An opera for the next century?
The year 1900 saw the first performance of Puccini's Tosca, which has become one of the mainstays of the operatic repertory. The drama of an opera singer caught up in the murderous politics of the Napoleonic wars in Italy, Tosca unites the essence of nineteenth-century opera, the inarticulate physical passion of the diva's voice and the tragic inevitability of a historical narrative, with an early twentieth-century musical style in a way which seems to make it the quintessence of verismo opera for all time. Is it possible that any individual work of the year 2000 could reach and retain the status of Tosca?
In contrast to the situation in 1900, there have been a fair number of millennium commissions, some of which have deliberately aimed to sum up, take a new look at or more generally celebrate opera. Harrison Birtwistle's The Last Supper, commissioned for Berlin and Glyndebourne, explicitly addresses the topic of the millennium, seen as the end of the first age (defined by the procession of the equinoxes) after the birth of Christ rather than a numerical accident. Its music is difficult, but it has been widely praised as a music drama of the spirit, though reviewers have frequently mentioned of the excellence and commitment of the original cast. Birtwistle is already being "rediscovered" as a major composer, not only of opera, even though he is not nearly dead. The Last Supper seems to have every chance of lasting as well as his other operas, which share profound mythical resonances and completely avoid ingratiating themselves with the audience by pressing contemporary buttons.
Most of last year's other commissions have been rather closely targeted at the audience of the commissioning house, which might affect their chances of survival as institutions and audiences change. Mark Anthony Turnage's The Silver Tassie, commissioned by the English National Opera, may well turn out to be the most resilient. A straightforward setting of a bitter play about the first world war by Sean O'Casey (with an excellently extracted libretto by Amanda Holden), it is thoroughly theatrical, stirring, with echoes of middle-period Verdi in its angry baritone anti-hero, and very moving. It has already been well received in Germany with a different cast and production.
Jake Heggie's Dead Man Walking, for the San Francisco Opera, reworked Helen Prejean's powerful autobiography -- about her relationship with a murderer on death row -- with theatrical savvy. Heggie's music was in the contemporary music theatre style, which lead some to suggest that the work wasn't a proper opera. But its pre-Vatican II Catholic decor, with doomed criminals, and its focus on a richly emotional, self-denying heroine are directly descended from mainstream nineteenth-century Italian opera, and the generally mainstream Italian-opera loving San Francisco audience loved it. It already has a further US season confirmed and is pencilled in for a number of European houses. It may turn out to be a work that sums up the state of opera so far for today's audiences, rather than one for the future.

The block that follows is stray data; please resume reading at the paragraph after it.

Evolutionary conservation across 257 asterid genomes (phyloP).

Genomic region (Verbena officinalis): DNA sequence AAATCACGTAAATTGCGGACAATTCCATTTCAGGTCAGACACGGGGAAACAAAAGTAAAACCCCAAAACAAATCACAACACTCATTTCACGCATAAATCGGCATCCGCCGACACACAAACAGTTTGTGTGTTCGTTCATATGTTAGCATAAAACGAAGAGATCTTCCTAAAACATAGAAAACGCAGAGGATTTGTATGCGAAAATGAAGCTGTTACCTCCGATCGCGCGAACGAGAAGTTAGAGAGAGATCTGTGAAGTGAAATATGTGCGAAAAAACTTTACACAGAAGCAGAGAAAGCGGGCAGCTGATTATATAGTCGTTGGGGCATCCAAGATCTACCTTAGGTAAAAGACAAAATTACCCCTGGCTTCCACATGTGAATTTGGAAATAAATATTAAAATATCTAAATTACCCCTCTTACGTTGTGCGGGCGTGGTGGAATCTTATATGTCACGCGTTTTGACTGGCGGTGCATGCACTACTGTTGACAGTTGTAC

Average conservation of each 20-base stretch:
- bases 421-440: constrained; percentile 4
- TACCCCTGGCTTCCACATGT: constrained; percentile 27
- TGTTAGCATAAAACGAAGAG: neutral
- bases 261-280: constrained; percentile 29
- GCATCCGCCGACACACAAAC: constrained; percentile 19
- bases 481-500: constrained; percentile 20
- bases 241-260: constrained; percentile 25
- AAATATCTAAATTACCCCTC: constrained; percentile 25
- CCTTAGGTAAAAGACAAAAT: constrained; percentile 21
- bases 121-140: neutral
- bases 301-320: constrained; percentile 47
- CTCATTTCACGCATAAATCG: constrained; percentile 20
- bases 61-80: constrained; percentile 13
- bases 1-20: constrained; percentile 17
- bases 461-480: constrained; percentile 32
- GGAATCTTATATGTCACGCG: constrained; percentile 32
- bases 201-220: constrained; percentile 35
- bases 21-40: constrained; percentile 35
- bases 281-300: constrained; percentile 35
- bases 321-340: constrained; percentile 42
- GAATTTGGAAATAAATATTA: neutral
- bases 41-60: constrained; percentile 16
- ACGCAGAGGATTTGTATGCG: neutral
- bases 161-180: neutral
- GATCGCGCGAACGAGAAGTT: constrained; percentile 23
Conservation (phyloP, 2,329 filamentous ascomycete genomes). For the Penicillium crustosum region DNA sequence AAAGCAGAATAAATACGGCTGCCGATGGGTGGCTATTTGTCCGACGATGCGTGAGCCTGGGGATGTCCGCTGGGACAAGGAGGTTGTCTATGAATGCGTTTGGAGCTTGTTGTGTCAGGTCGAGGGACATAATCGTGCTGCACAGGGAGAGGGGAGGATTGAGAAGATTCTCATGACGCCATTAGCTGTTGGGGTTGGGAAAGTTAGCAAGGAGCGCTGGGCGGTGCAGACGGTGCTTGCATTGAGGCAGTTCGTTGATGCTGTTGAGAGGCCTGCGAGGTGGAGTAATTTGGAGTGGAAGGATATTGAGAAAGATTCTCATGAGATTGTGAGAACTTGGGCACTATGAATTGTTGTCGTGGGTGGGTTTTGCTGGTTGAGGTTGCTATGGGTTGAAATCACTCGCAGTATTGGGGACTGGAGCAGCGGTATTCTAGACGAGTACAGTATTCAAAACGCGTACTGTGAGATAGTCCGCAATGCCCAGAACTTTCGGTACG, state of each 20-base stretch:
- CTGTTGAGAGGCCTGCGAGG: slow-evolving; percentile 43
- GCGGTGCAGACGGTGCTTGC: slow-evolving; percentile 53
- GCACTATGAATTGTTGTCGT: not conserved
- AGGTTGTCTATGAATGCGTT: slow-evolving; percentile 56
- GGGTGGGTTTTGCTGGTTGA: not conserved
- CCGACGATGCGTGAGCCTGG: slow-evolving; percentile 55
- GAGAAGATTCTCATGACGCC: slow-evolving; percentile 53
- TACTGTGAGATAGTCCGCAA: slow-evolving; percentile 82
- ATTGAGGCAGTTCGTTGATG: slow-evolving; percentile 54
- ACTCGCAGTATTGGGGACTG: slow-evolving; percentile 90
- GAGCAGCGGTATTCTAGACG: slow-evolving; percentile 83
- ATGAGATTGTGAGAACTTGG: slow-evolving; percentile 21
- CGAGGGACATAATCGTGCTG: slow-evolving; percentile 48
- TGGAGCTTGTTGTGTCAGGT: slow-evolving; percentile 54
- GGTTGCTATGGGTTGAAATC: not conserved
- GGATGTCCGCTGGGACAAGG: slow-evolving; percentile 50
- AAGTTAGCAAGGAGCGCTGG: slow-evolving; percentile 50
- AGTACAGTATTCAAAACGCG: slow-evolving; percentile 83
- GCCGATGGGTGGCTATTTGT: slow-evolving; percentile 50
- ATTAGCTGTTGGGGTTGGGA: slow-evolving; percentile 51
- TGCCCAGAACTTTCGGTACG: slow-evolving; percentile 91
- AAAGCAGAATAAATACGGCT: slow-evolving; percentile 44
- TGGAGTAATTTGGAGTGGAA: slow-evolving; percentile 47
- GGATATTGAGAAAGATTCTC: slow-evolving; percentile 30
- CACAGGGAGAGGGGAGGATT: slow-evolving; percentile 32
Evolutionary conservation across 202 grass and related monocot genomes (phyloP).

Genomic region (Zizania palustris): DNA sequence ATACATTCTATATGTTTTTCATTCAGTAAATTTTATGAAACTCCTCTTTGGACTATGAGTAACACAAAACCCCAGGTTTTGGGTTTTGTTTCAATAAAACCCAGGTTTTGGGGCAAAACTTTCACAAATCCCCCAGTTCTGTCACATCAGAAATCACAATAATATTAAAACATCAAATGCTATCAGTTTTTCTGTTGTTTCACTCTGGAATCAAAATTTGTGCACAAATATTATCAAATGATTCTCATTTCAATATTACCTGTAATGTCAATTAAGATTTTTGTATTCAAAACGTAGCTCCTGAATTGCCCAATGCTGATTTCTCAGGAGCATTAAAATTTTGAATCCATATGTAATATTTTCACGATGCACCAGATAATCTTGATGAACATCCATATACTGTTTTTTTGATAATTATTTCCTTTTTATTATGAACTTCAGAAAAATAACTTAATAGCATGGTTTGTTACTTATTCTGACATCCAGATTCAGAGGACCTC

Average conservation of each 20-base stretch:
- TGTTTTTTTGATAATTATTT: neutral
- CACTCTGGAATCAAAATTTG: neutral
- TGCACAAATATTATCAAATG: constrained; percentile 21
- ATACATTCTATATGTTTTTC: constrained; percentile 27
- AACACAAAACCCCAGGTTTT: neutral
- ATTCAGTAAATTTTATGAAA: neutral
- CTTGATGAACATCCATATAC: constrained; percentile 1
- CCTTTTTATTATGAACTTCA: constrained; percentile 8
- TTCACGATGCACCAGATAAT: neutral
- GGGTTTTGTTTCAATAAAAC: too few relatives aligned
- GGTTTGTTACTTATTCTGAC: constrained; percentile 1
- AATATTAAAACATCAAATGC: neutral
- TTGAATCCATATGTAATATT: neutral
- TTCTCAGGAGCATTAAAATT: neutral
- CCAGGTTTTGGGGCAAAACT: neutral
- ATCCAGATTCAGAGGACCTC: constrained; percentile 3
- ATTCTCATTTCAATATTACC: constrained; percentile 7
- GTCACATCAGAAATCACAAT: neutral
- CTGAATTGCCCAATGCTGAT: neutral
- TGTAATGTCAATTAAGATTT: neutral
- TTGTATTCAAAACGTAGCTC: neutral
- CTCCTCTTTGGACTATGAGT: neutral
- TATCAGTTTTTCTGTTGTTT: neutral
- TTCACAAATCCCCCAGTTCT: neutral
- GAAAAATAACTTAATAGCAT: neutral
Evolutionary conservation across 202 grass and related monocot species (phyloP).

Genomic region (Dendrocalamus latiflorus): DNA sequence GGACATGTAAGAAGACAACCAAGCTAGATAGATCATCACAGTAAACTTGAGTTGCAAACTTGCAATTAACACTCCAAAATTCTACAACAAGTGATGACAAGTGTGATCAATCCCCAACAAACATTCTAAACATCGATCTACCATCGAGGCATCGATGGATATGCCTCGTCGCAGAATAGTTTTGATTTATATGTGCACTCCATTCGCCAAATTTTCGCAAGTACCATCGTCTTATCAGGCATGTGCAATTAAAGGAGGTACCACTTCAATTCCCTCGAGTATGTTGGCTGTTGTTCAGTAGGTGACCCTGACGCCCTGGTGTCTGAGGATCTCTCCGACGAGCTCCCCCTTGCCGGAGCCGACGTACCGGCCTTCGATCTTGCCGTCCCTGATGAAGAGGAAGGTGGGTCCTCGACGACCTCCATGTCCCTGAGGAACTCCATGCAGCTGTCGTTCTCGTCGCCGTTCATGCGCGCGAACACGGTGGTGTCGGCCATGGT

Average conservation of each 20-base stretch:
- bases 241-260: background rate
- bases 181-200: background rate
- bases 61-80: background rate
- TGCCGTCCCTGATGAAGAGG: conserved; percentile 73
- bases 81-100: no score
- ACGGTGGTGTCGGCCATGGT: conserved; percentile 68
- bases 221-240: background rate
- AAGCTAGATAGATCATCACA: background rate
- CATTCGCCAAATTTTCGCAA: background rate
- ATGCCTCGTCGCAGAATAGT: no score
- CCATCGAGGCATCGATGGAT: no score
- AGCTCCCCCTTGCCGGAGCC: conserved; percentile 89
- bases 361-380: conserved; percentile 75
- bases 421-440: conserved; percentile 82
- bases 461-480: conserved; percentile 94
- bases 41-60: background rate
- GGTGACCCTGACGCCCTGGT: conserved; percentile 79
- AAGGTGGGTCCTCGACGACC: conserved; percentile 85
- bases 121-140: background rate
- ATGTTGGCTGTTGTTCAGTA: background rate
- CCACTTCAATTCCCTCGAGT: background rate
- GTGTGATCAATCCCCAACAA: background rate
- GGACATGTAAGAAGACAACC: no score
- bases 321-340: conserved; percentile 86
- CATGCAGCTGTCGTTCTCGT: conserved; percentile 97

John Harbison's The Great Gatsby, for the Metropolitan Opera, in contrast, was a musically adept but remarkably passion-less Great-Books opera that seemed designed mainly not to frighten the horses pulling carriages outside Lincoln Center. The Met audience liked it enough for the run to sell out, but not enough to generate any real excitement in the house, and the critics were generally underwhelmed. Gatsby is going to Chicago, but probably has limited appeal in Europe. Very few American "great-books" operas seem likely to emulate the staying power of their models, Britten's Turn of the Screw and Death in Venice.
An interesting European commission was Kaija Saariaho's L'Amour de Loin, for the Salzburg Festival and Le Châtelet. Generally well received, its exploration of intense but unfulfilled romantic love shares some of Birtwistle's mythical purity, in a more far poetical and less rambunctious style. It is scheduled for production in 2001 in Paris, and in 2002 in Sante Fe, which co-produced the première. Adriana Hölszky's Guiseppe e Sylvia (Verdi and Sylvia Plath meet in a bar in the afterlife) and Louis Andriessen's Writing to Vermeer (the women in Vermeer's life write to him while he is away) were both heavily conceptual experiments that didn't quite work for most reviewers. That doesn't necessarily mean that they will sink without trace, but somehow their dependence on known cultural creators for their meaning suggests a self-absorption that might make them less generally accessible.
Not strictly an opera, John Adams' El Niño is also a three-way commission (Le Châtelet, the San Francisco Symphony, and the Barbican in London) and also included Dawn Upshaw and Lorraine Hunt-Lieberson in its première cast. Like The Last Supper, it is a millennial project in the strict sense, but where Birtwistle is a rough man, Adams is a smooth man. El Niño uses the forms of oratorio and popular religious poetry to evoke the world-changing wonder of the birth of a child, any child, as well as the Christ-child. Far more than most generalizations about gender or class, that is a truly universal event. Adams' oratorio has a fighting chance of joining Messiah, if not Tosca in the standard repertoire in the foreseeable future.
Of course, the survival and success of any particular work depends as much on the institutions and audience that support opera, and on the broader cultural context, as on the work itself. What the next century has is store in this area is another interesting question.